Wild bird cover becoming established in North Dublin.
There are almost 50,000 participants in the Green Low-carbon Agri-environmental Scheme (GLAS) funded by the Rural Development Programme 2014-2020. Some GLAS participants selected Wild Bird Cover (WBC) as a measure for their farms. Farmers have until May 31st 2020 to re-sow their wild bird cover areas for this year. Animals are allowed to graze from 15th March to help with decomposition before cultivation of the new crop begins. Farmers can select from a one year WBC option or a two year WBC option.
The one year rotation requires annual cultivation to provide a new crop establistment each year. Crops grown in the one year rotation are a mixture of a cereal (oats, barley, wheat or triticale) with one of the following – linseed, oilseedrape or mustard. For crops grown in the two year rotation, the wild bird cover is split in half – one half includes kale which grows for two years and the remainder is a mixture of the one year rotation.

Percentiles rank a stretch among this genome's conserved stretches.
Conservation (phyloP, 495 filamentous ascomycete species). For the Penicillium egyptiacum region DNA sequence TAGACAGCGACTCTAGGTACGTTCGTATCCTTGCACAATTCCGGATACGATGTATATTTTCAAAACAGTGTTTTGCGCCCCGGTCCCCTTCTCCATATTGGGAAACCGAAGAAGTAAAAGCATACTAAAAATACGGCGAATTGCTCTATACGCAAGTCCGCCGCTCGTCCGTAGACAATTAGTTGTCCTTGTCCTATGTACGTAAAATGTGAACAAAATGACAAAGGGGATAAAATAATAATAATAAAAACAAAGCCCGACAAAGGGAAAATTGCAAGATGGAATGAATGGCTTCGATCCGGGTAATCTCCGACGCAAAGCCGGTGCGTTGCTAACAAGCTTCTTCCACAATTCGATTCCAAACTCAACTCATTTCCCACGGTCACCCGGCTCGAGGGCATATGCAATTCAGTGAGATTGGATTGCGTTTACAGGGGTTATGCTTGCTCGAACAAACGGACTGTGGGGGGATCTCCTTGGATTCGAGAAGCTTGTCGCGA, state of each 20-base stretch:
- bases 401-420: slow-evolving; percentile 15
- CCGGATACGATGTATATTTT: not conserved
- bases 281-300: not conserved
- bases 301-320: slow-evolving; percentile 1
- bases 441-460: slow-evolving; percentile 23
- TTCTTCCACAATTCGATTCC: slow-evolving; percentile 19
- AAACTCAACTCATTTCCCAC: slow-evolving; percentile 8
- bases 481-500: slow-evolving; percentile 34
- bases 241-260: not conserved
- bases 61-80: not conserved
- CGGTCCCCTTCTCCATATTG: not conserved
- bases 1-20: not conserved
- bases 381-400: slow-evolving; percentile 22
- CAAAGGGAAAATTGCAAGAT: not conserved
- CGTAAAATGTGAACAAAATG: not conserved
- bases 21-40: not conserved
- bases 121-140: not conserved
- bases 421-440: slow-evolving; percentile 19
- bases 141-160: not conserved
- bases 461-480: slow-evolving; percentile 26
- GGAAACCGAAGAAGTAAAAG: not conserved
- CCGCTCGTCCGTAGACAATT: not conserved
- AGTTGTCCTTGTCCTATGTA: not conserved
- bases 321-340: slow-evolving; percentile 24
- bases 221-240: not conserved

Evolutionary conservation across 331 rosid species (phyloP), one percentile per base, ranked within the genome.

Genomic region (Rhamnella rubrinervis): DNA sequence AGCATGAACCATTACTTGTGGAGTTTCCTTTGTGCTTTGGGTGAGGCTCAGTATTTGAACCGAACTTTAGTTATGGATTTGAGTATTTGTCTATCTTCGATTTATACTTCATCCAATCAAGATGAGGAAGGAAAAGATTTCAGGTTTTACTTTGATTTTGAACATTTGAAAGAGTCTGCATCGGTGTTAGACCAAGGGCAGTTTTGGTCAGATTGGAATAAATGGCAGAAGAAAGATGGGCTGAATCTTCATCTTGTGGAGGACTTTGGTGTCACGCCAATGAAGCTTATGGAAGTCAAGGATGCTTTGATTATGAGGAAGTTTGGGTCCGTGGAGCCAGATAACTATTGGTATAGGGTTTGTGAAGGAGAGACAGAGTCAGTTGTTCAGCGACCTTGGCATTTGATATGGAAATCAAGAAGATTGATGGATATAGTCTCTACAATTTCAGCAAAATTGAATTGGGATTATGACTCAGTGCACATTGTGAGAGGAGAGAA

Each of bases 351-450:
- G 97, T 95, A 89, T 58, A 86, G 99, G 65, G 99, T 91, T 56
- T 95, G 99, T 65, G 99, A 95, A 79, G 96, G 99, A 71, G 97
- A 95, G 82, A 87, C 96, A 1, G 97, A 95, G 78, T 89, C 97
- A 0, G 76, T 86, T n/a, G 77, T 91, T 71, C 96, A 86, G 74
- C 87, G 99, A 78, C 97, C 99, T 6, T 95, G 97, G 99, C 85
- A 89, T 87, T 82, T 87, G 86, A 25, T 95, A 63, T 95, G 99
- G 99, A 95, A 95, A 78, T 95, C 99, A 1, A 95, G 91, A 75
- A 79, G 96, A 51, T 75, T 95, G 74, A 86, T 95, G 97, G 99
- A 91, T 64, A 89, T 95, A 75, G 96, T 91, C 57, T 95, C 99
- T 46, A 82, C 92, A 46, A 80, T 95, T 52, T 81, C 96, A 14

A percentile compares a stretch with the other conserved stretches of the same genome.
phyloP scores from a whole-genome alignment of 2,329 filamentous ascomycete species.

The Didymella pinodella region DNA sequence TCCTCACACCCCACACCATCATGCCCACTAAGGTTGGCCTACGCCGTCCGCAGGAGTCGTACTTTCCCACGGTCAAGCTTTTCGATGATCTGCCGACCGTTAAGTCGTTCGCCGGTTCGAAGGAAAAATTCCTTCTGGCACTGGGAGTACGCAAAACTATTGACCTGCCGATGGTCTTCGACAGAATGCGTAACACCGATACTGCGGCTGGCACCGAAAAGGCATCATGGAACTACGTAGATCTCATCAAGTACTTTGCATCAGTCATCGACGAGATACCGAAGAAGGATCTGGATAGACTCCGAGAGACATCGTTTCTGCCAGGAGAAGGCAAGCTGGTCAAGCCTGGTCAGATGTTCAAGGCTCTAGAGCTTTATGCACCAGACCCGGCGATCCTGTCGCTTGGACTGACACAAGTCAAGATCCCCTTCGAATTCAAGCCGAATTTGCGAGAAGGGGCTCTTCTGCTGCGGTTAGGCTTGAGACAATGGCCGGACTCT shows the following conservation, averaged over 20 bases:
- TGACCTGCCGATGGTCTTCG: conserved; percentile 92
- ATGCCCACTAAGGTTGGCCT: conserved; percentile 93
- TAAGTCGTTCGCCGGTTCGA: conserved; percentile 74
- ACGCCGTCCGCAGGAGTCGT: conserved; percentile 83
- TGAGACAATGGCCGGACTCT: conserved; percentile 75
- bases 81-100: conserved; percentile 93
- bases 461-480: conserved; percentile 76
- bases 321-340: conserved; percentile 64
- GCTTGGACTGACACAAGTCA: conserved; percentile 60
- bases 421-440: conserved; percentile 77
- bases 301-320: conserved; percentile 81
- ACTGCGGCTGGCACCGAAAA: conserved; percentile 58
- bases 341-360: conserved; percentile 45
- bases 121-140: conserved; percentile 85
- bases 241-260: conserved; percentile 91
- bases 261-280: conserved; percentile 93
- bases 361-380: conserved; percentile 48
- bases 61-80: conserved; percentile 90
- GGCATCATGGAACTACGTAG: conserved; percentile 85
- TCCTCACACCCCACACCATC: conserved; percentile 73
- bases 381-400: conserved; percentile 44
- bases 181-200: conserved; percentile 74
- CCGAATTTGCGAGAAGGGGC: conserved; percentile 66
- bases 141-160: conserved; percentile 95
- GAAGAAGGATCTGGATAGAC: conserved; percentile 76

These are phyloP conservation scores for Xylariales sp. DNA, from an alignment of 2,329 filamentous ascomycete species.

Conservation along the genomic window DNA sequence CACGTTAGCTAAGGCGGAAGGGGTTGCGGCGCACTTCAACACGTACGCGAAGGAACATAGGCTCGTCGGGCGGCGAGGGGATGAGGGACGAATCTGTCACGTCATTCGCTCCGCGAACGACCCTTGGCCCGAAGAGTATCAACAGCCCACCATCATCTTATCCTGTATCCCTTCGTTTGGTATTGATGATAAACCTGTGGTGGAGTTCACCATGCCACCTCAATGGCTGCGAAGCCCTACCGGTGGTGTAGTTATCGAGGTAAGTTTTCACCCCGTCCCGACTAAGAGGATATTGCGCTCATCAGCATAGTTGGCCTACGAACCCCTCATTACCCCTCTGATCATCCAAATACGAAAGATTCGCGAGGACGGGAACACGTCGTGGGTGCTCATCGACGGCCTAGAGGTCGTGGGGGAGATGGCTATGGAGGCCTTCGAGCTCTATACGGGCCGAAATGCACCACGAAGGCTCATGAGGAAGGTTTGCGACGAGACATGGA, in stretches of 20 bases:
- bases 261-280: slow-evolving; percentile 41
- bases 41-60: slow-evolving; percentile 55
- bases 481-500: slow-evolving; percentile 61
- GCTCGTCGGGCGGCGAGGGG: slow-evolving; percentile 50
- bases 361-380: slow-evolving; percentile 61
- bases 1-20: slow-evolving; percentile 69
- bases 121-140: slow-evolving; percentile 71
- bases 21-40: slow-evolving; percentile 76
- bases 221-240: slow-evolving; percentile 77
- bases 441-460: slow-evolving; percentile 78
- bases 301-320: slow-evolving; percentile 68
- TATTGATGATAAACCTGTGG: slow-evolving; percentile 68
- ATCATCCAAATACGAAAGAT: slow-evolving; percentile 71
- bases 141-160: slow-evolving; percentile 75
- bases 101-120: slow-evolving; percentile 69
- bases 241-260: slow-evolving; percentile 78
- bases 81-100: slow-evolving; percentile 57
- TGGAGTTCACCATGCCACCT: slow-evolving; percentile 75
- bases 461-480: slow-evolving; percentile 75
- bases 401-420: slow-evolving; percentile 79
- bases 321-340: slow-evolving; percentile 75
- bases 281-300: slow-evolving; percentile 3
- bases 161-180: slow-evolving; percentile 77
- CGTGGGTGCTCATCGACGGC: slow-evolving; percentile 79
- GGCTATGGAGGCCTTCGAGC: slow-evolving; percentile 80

The WBC is an action that helps provide food and shelter for our farmland birds. Seed eating birds are in decline due to the intensification of farming. This has led to changes in land use, which has decreased tillage in many counties over a number of decades. Seed eating birds require a variety of seeds from large cereal seeds to small seeds from linseed or kale crops.
The WBC also provides benefits for pollinators and insects. Birds and bats feed on insects and worms. Small mammals such as mice and hedgehogs may use the crop as protection from birds of prey such as the barn owl.
Source: NRN & DAFM
Image Source: NRN